The government of India preaches a lot about disaster management on television in a glamorous way but in actuality does nothing at grass root level. The lives of many people in Kalka Mail derailment would have been saved had relief measures started earlier with state-of-the-art facilities. What sort of disaster management we have when the people trapped in tragic circumstances remain at the mercy of God for hours? It’s really unfortunate that even the necessary tools like Gas cutter are unavailable and those available just don’t work in times of need.
The recent Kalka Mail tragedy near Fatehpur, Uttar Pradesh, India on 10 July 2011 led to the death of 69 people and as many as 140 people got injured in the incident. The packed train was running at the speed of 108 km/h on the Howrah – New Delhi Line when its 15 coaches got derailed near Malwa station under mysterious circumstances. The initial reports submitted by the Railways do not throw much light on the cause of the accident other than throwing light on the poor condition of the tracks. The Railway officials love to pass the buck either to the Station Master, Driver and Signal Men but this time none of them were involved. Majority of the reports get closed after treating them as cause of accident. Lot of noise is made during the time of accidents but passage of time makes each accident a bygone affair.
The spot where the Kalka Mail accident took place is an infamous one as several other minor accidents in past involving Sangam Express have taken place nearly at the same spot. The Railway is one of the profit making institutions but it’s surprising that there is no healthy process evolved to make passengers really have a “Happy journey” which the every ticked issued by the railway wishes. The Railway stations are always in the mess, the tracks are in poor condition and if the passenger is able to avoid the accidents it’s hard for him/her to avoid dacoits and robbers. The newer forms of protest in which people involved in the agitation either block the rail route or cause harm to the rail tracks have further increased the woes of the railway officials.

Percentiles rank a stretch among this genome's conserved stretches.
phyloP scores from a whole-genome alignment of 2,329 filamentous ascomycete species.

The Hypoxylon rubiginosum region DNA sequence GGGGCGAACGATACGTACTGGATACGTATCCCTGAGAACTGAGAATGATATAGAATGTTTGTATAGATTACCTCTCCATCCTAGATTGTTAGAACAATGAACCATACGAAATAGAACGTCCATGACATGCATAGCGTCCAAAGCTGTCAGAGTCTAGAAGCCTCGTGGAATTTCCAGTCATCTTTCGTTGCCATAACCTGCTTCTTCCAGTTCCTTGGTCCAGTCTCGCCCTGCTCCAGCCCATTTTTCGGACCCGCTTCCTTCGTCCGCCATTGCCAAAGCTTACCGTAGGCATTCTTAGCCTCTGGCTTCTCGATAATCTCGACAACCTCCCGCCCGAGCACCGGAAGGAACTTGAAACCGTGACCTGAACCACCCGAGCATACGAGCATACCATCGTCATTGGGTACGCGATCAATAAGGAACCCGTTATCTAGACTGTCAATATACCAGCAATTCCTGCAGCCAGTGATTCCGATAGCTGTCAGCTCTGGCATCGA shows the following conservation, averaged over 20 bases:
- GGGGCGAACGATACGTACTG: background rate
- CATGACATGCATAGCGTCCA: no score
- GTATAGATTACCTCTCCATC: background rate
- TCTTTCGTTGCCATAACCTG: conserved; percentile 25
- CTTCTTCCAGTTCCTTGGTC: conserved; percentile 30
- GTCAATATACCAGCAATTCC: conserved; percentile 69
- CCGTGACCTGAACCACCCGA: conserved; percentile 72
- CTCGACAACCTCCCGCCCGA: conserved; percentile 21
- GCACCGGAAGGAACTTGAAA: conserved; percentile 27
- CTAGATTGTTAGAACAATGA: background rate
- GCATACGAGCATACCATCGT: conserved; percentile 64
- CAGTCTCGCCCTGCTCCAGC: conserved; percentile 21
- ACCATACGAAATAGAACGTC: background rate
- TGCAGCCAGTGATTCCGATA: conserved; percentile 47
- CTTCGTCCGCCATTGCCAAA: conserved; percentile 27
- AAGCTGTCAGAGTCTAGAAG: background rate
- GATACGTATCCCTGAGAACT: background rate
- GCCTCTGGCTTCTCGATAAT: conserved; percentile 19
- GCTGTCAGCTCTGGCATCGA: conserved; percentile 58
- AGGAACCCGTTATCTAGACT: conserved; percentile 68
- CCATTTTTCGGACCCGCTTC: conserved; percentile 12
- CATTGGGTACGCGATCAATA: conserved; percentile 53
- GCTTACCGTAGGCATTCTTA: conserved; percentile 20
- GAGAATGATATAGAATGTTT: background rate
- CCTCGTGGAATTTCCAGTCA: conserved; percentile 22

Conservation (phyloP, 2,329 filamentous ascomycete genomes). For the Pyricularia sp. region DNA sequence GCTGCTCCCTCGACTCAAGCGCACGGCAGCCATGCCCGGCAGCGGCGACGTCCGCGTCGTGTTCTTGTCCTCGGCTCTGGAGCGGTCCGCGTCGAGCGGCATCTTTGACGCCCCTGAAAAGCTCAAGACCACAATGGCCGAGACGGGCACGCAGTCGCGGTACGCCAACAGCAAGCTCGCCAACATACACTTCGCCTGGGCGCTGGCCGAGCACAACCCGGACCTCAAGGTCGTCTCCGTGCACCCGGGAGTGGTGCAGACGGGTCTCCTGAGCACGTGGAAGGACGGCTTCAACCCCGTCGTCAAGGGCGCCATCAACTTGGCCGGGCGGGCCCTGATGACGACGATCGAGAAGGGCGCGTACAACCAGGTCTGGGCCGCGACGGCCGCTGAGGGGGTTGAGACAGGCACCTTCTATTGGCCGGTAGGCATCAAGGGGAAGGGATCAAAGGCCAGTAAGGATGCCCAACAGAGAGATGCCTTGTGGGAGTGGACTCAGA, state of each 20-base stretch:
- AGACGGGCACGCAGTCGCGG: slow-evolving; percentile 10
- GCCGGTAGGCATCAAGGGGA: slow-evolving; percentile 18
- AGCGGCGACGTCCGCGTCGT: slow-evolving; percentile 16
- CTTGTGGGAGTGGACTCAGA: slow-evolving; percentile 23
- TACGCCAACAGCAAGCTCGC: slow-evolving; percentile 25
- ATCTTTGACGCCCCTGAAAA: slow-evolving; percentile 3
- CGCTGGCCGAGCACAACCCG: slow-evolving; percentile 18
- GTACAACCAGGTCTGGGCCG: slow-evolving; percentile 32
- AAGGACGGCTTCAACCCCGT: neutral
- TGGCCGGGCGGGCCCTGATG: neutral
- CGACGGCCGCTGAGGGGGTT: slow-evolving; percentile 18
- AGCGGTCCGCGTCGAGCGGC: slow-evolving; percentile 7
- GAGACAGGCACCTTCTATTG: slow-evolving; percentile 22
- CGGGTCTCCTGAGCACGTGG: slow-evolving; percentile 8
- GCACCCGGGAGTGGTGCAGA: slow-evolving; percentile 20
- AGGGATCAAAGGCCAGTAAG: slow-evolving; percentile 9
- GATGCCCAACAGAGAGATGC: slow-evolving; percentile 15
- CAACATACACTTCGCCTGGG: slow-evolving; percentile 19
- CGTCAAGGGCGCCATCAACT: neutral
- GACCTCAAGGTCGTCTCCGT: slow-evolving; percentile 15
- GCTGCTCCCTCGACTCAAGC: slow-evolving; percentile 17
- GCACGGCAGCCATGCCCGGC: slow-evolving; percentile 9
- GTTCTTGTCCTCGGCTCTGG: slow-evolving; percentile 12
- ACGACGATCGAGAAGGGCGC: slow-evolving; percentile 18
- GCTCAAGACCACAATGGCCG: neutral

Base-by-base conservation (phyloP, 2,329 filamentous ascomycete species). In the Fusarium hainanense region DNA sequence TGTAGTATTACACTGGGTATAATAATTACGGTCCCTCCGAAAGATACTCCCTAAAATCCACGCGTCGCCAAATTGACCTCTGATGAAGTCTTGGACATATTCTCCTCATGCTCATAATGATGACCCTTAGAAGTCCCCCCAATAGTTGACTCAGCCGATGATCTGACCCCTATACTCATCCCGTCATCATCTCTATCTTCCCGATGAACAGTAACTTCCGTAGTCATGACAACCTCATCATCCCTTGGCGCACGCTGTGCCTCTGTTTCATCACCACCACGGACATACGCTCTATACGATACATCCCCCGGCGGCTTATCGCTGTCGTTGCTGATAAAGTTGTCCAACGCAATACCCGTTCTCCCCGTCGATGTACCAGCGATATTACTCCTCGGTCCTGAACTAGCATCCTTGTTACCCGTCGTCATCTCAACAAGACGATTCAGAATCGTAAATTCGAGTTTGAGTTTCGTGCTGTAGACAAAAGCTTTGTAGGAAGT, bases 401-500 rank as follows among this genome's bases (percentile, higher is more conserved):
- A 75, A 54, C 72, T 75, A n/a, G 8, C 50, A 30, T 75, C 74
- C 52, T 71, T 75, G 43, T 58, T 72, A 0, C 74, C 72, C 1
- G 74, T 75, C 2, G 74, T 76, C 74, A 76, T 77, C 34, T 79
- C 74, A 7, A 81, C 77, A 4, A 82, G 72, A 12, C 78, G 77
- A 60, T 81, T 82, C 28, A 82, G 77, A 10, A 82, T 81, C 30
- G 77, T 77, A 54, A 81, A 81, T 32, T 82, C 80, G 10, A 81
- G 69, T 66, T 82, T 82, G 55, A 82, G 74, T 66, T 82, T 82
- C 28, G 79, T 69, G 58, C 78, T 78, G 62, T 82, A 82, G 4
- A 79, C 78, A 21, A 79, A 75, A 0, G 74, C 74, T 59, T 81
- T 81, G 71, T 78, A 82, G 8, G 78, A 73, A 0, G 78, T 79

The Railways is at present like the ship without the captain. It’s officers are already overburdened with work yet they hope to run super-fast trains like their Asian counterparts Japan and China on tracks in which a train running at speed of 108 km/h have its coaches overturned like pack of cards. The railway is a milch cow but look at the state of disaster management that people are dying in front of the eyes and all railway officials can do is ponder over as to why gas cutter is not working! The localities are the first ones to reach in any rail tragedy, who always manage to save many precious lives.
The relief measures initiated by the Railways is always slow and comprised of staff not in league with state-of-the-art facilities. Ironically, in all calamities of greater magnitude we are but compelled to take help of army people. In our country virtually all the rail bridges over the rivers are almost century old.These bridges require urgent replacement as per railway manual but Indian railway has turned a blind eye towards the bridges hanging in precarious position.Whenever I am journeying via Delhi Howrah track and train comes to pass the Naini Rail bridge over Yamuna river I feel like having one’s heart in one’s mouth. I always notice some work going on this bridge. However, such cosmetic gestures are not enough for these century old bridges.
The government involved in petty politics need to take care of the emergency services. It need not to make Railways a mean to make people land at the doors of Yamraja (Lord of death). I wonder our Ministers can pay so much attention to the trivial affairs but what makes them so casual towards the lives of ordinary citizens? Let’s not turn a brilliant institution like Railways into a white elephant. It’s our national pride and, therefore, let’s make it more safe and responsible. Let’s remove the loopholes instead of giving way to cheap excuses at time of tragedies when people are dying a slow death before our eyes.